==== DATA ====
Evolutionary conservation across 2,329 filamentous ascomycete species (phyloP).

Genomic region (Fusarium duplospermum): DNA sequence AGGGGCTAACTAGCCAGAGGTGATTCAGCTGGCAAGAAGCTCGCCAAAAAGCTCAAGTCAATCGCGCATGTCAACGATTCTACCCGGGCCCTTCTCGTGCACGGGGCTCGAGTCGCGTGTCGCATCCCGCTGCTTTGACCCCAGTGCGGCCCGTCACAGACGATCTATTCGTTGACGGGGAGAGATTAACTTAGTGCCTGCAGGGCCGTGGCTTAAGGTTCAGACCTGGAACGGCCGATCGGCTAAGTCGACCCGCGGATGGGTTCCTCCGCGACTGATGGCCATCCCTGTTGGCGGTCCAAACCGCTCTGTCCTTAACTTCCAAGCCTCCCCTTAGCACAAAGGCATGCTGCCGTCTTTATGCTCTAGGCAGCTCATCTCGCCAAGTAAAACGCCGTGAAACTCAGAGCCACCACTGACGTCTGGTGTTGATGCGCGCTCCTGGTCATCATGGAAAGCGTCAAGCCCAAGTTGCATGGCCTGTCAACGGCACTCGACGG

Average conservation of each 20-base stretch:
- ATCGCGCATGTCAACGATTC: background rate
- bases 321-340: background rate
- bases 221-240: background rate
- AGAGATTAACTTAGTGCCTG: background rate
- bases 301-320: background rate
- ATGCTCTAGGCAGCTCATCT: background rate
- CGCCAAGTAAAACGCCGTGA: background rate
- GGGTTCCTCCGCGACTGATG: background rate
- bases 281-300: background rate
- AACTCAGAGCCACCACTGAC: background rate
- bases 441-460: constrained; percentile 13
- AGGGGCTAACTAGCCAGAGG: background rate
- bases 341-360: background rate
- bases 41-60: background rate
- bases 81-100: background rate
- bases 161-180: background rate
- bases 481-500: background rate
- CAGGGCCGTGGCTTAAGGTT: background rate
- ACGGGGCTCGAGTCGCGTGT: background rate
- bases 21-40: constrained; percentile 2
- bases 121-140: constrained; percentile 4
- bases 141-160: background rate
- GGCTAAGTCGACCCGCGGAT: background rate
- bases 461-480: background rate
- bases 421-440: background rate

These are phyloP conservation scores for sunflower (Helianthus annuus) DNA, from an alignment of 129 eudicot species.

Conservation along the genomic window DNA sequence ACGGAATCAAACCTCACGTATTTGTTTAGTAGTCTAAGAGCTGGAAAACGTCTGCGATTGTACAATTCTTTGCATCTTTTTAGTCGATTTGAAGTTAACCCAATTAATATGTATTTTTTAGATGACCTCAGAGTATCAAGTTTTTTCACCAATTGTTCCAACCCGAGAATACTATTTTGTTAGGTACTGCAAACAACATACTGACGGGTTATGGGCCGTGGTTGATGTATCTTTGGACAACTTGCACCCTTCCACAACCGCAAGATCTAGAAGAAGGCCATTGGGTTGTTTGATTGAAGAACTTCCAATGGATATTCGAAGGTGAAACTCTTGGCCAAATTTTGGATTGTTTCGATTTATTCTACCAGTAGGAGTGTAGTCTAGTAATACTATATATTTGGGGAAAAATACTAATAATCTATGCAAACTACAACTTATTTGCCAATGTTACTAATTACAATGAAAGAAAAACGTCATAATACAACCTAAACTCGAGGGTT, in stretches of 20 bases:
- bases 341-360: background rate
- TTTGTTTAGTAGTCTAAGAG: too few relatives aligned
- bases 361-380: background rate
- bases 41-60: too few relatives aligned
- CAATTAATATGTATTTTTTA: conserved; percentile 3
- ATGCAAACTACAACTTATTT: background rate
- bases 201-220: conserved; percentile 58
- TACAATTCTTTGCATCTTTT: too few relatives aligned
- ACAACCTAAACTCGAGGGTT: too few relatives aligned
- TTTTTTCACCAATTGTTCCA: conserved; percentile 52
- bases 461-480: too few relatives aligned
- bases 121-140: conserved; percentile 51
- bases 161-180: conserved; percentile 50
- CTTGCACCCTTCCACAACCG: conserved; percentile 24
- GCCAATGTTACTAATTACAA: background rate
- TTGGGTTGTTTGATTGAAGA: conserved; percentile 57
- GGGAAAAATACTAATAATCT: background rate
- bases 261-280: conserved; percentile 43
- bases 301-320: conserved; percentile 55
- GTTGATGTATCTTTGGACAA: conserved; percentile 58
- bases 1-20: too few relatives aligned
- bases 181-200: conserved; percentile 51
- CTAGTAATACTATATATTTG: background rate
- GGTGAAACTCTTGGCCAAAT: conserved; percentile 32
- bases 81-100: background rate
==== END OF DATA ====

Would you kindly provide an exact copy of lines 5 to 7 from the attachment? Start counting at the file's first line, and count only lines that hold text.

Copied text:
- bases 321-340: background rate
- bases 221-240: background rate
- AGAGATTAACTTAGTGCCTG: background rate